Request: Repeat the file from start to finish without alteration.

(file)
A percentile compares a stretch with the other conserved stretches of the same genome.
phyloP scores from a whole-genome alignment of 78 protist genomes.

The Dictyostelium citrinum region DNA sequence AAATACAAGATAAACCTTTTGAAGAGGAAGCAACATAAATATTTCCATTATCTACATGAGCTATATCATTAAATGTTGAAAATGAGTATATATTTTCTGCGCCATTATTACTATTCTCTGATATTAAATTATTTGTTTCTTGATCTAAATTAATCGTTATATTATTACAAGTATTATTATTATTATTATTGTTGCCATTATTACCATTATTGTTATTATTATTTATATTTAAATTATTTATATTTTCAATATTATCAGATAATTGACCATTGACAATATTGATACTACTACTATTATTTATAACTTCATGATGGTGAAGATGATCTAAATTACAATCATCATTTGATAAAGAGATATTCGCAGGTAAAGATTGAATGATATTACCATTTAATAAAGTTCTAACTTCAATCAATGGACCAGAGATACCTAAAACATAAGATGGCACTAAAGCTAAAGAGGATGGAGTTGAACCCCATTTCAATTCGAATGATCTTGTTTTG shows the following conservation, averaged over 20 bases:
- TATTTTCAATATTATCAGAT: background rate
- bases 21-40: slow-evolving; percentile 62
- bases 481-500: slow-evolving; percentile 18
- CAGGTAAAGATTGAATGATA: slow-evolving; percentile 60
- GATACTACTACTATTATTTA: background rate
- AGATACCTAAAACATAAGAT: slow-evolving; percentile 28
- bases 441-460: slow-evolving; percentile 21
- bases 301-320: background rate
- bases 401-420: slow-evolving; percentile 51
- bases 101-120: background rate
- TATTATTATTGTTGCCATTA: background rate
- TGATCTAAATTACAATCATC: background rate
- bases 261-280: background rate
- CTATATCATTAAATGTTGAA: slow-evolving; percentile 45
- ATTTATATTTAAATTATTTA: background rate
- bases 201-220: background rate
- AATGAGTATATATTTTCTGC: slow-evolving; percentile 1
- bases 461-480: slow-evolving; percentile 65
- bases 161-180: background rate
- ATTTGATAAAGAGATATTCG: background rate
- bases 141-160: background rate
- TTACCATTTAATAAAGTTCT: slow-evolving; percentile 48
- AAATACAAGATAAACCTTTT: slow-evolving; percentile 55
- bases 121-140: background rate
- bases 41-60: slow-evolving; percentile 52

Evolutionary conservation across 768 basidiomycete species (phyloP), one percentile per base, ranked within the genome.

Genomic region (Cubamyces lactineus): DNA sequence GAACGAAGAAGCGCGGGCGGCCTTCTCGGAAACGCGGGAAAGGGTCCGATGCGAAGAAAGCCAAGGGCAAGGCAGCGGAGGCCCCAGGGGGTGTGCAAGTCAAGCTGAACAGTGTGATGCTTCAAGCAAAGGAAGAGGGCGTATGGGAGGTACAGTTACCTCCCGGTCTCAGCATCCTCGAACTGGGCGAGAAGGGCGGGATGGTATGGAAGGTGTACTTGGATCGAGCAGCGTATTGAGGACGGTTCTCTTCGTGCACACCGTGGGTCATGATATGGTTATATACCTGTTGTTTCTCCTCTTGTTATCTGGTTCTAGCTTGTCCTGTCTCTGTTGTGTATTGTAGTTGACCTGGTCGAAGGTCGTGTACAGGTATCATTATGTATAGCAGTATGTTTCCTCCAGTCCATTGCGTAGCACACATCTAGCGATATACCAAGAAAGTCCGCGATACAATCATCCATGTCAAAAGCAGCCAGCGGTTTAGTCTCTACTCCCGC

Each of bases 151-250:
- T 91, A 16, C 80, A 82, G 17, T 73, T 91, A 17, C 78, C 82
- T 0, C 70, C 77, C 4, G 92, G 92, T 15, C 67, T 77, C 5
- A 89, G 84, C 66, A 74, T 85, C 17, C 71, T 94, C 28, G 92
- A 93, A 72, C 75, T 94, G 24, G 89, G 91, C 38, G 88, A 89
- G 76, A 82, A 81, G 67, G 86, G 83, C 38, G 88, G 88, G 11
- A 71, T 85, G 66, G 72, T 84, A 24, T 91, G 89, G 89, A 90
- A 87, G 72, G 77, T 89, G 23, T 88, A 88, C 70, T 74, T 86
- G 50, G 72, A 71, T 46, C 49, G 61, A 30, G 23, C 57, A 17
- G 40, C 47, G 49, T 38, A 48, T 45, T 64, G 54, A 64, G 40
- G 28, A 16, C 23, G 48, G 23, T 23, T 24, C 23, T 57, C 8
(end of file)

A percentile compares a stretch with the other conserved stretches of the same genome.
phyloP scores from a whole-genome alignment of 78 protist genomes.

The Dictyostelium citrinum region DNA sequence AAATACAAGATAAACCTTTTGAAGAGGAAGCAACATAAATATTTCCATTATCTACATGAGCTATATCATTAAATGTTGAAAATGAGTATATATTTTCTGCGCCATTATTACTATTCTCTGATATTAAATTATTTGTTTCTTGATCTAAATTAATCGTTATATTATTACAAGTATTATTATTATTATTATTGTTGCCATTATTACCATTATTGTTATTATTATTTATATTTAAATTATTTATATTTTCAATATTATCAGATAATTGACCATTGACAATATTGATACTACTACTATTATTTATAACTTCATGATGGTGAAGATGATCTAAATTACAATCATCATTTGATAAAGAGATATTCGCAGGTAAAGATTGAATGATATTACCATTTAATAAAGTTCTAACTTCAATCAATGGACCAGAGATACCTAAAACATAAGATGGCACTAAAGCTAAAGAGGATGGAGTTGAACCCCATTTCAATTCGAATGATCTTGTTTTG shows the following conservation, averaged over 20 bases:
- TATTTTCAATATTATCAGAT: background rate
- bases 21-40: slow-evolving; percentile 62
- bases 481-500: slow-evolving; percentile 18
- CAGGTAAAGATTGAATGATA: slow-evolving; percentile 60
- GATACTACTACTATTATTTA: background rate
- AGATACCTAAAACATAAGAT: slow-evolving; percentile 28
- bases 441-460: slow-evolving; percentile 21
- bases 301-320: background rate
- bases 401-420: slow-evolving; percentile 51
- bases 101-120: background rate
- TATTATTATTGTTGCCATTA: background rate
- TGATCTAAATTACAATCATC: background rate
- bases 261-280: background rate
- CTATATCATTAAATGTTGAA: slow-evolving; percentile 45
- ATTTATATTTAAATTATTTA: background rate
- bases 201-220: background rate
- AATGAGTATATATTTTCTGC: slow-evolving; percentile 1
- bases 461-480: slow-evolving; percentile 65
- bases 161-180: background rate
- ATTTGATAAAGAGATATTCG: background rate
- bases 141-160: background rate
- TTACCATTTAATAAAGTTCT: slow-evolving; percentile 48
- AAATACAAGATAAACCTTTT: slow-evolving; percentile 55
- bases 121-140: background rate
- bases 41-60: slow-evolving; percentile 52

Evolutionary conservation across 768 basidiomycete species (phyloP), one percentile per base, ranked within the genome.

Genomic region (Cubamyces lactineus): DNA sequence GAACGAAGAAGCGCGGGCGGCCTTCTCGGAAACGCGGGAAAGGGTCCGATGCGAAGAAAGCCAAGGGCAAGGCAGCGGAGGCCCCAGGGGGTGTGCAAGTCAAGCTGAACAGTGTGATGCTTCAAGCAAAGGAAGAGGGCGTATGGGAGGTACAGTTACCTCCCGGTCTCAGCATCCTCGAACTGGGCGAGAAGGGCGGGATGGTATGGAAGGTGTACTTGGATCGAGCAGCGTATTGAGGACGGTTCTCTTCGTGCACACCGTGGGTCATGATATGGTTATATACCTGTTGTTTCTCCTCTTGTTATCTGGTTCTAGCTTGTCCTGTCTCTGTTGTGTATTGTAGTTGACCTGGTCGAAGGTCGTGTACAGGTATCATTATGTATAGCAGTATGTTTCCTCCAGTCCATTGCGTAGCACACATCTAGCGATATACCAAGAAAGTCCGCGATACAATCATCCATGTCAAAAGCAGCCAGCGGTTTAGTCTCTACTCCCGC

Each of bases 151-250:
- T 91, A 16, C 80, A 82, G 17, T 73, T 91, A 17, C 78, C 82
- T 0, C 70, C 77, C 4, G 92, G 92, T 15, C 67, T 77, C 5
- A 89, G 84, C 66, A 74, T 85, C 17, C 71, T 94, C 28, G 92
- A 93, A 72, C 75, T 94, G 24, G 89, G 91, C 38, G 88, A 89
- G 76, A 82, A 81, G 67, G 86, G 83, C 38, G 88, G 88, G 11
- A 71, T 85, G 66, G 72, T 84, A 24, T 91, G 89, G 89, A 90
- A 87, G 72, G 77, T 89, G 23, T 88, A 88, C 70, T 74, T 86
- G 50, G 72, A 71, T 46, C 49, G 61, A 30, G 23, C 57, A 17
- G 40, C 47, G 49, T 38, A 48, T 45, T 64, G 54, A 64, G 40
- G 28, A 16, C 23, G 48, G 23, T 23, T 24, C 23, T 57, C 8